UK archaeologists unearth ‘incredibly rare’ comb made from human skull, photos surface

Scientists at the Museum of London Archeology (MOLA) identified a ‘comb’ carved from a human skull among 280,000 objects collected between 2016 and 2018.

“The comb was found at Bar Hill, near Cambridge, a site that has already offered its share of mysterious finds – including the discovery of more than 8000 frogs from a ditch in an Iron Age settlement,” read the UK-based company’s statement. Bones are involved.”

The comb dates to the Iron Age (750 BC – 43 AD).  (mola)
The comb dates to the Iron Age (750 BC – 43 AD). (mola)

Archaeologists refer to it as an ‘Iron Age bone comb’, describing it as having “rectangular, rounded edges and roughly cut teeth”.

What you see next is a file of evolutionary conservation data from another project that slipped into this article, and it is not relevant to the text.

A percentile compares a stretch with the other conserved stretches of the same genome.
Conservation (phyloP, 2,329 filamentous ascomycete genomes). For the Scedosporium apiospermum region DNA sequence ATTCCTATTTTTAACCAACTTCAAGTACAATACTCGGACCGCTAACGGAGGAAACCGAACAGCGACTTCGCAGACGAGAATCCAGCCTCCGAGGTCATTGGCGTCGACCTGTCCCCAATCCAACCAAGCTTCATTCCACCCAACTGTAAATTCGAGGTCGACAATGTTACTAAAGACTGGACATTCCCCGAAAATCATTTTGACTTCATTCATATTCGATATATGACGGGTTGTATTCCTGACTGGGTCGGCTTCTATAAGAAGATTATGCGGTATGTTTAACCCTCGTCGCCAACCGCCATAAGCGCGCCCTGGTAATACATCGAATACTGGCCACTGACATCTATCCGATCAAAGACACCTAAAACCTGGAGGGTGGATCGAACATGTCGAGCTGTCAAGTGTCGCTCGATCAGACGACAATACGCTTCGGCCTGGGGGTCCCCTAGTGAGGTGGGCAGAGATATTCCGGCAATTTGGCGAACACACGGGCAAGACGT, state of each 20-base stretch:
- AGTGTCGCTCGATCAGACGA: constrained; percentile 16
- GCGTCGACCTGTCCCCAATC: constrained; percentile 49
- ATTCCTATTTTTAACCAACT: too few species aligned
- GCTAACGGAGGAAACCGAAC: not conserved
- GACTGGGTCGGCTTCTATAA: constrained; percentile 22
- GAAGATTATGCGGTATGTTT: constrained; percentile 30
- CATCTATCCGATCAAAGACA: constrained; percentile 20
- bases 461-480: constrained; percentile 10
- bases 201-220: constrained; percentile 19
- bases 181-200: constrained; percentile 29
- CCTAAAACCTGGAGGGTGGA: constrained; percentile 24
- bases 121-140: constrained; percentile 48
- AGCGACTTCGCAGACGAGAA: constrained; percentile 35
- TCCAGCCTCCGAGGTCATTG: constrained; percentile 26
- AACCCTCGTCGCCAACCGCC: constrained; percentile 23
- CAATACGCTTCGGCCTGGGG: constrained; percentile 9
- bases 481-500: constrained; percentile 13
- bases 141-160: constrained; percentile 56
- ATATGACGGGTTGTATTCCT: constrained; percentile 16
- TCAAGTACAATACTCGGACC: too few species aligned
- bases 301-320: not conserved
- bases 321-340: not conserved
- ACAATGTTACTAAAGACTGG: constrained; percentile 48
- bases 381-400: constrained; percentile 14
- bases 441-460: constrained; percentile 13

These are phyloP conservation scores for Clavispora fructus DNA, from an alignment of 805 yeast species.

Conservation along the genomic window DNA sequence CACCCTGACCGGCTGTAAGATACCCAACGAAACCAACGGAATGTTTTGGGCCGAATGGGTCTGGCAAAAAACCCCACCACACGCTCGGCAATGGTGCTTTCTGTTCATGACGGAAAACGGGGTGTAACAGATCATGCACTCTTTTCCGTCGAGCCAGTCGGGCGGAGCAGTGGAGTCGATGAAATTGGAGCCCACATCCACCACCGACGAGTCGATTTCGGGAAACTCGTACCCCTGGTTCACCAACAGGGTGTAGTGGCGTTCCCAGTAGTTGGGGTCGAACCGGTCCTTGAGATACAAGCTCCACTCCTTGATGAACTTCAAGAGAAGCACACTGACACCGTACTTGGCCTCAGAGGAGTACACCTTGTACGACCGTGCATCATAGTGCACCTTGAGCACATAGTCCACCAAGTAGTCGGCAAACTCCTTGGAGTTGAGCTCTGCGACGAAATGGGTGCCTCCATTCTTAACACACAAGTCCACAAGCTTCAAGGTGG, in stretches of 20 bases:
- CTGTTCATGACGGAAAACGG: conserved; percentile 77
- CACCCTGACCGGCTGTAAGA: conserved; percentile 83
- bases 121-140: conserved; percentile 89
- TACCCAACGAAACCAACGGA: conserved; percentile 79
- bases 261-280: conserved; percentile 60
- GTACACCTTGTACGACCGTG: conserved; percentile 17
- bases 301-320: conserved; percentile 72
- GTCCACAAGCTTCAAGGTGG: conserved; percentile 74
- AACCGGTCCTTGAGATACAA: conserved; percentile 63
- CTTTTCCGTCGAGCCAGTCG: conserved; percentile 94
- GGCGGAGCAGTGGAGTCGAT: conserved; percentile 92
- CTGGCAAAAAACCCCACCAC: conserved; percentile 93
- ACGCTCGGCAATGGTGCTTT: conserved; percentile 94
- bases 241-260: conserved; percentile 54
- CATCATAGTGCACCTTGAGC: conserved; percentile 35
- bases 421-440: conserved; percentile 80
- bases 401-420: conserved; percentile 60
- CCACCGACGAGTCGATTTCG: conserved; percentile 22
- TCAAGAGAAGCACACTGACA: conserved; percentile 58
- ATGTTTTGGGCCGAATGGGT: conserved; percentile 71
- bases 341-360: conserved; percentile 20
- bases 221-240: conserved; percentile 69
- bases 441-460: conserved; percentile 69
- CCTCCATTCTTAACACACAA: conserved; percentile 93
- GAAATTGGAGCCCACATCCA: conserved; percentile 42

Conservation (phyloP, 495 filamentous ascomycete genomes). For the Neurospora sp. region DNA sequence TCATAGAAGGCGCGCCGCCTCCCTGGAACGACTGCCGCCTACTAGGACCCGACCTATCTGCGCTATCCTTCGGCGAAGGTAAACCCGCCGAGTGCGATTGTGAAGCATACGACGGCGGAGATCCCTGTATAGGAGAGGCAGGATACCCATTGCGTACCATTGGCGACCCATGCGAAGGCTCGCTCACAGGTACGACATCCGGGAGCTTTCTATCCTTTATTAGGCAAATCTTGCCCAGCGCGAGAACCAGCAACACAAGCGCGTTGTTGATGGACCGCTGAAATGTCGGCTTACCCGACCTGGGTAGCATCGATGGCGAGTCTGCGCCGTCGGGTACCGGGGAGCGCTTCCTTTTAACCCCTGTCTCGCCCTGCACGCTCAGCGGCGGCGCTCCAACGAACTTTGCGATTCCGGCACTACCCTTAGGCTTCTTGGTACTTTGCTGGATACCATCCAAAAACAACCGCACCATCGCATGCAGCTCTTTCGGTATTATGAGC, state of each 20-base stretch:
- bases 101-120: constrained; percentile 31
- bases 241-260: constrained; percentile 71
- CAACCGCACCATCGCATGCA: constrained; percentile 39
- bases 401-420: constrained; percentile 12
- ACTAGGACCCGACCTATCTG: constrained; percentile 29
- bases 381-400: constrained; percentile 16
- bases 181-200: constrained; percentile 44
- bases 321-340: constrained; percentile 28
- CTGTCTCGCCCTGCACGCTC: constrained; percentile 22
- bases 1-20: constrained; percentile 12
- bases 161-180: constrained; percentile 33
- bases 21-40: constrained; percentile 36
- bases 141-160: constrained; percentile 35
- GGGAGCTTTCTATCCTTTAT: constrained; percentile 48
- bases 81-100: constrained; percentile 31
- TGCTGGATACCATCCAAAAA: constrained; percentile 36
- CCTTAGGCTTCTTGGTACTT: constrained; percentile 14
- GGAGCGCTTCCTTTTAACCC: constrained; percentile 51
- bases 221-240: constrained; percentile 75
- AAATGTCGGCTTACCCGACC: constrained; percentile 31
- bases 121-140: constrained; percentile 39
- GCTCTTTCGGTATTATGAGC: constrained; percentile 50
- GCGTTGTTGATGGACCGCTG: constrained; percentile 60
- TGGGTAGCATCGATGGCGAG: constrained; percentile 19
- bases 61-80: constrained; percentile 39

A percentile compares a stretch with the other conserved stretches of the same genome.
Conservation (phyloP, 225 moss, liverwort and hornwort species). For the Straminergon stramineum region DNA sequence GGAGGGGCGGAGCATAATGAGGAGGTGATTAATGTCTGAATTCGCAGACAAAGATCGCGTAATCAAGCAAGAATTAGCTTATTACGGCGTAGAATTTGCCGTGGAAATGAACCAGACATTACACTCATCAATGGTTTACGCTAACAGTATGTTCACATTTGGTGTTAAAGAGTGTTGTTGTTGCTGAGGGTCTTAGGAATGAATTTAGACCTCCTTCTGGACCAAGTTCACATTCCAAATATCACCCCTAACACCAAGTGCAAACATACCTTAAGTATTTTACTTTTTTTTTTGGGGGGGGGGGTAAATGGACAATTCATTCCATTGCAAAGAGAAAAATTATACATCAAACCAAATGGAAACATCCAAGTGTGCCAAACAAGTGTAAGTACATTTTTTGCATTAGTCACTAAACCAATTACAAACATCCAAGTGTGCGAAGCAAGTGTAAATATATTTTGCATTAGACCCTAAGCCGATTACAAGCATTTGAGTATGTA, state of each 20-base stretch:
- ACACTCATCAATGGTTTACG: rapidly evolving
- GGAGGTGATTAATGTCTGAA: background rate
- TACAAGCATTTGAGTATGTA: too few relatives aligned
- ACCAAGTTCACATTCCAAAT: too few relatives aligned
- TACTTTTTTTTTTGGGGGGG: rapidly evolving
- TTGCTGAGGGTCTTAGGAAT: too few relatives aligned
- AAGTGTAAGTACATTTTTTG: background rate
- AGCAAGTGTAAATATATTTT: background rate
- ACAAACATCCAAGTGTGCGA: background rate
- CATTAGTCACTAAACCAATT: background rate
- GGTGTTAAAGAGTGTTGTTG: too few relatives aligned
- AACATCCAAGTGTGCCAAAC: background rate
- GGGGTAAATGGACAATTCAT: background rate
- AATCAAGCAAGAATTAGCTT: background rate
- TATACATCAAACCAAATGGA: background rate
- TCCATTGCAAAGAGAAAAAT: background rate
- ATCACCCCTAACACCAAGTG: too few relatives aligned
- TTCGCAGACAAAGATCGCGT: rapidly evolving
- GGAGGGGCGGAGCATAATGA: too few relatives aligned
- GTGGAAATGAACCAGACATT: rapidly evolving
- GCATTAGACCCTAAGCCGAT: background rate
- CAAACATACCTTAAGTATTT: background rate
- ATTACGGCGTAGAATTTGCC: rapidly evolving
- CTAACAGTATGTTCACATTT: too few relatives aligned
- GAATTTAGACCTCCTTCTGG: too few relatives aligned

The study revealed that during the Iron Age, people who lived in Britain used human bones from hands and feet to make various tools, including skinning animal skins. The recently identified ‘Bar Hill Comb’, named after the site from where it was excavated, could have been used to make cloth or even comb hair. But after a hole was discovered in the ‘comb’, the scientists changed their mind as they said that the chances are high that it could have been used as an amulet.

Reconstruction of the 'Bar Hill Comb'.  (mola)
Reconstruction of the ‘Bar Hill Comb’. (mola)

Noting that wearing a comb-shaped amulet was a common custom in Iron Age Britain, the statement said, “In fact, this (Bar Hill comb) is one of only three Iron Age combs made from a human skull. and the other two come from just down the road. The first was found in excavations at Erith, 9 miles north of Bar Hill in the 1970s. The second, which has carved lines instead of teeth, was found 10 miles north of Bar Hill in the early 2000s. miles south was found during excavations at Harston Mill. This suggests that this Iron Age tradition may be unique to this part of Britain!”

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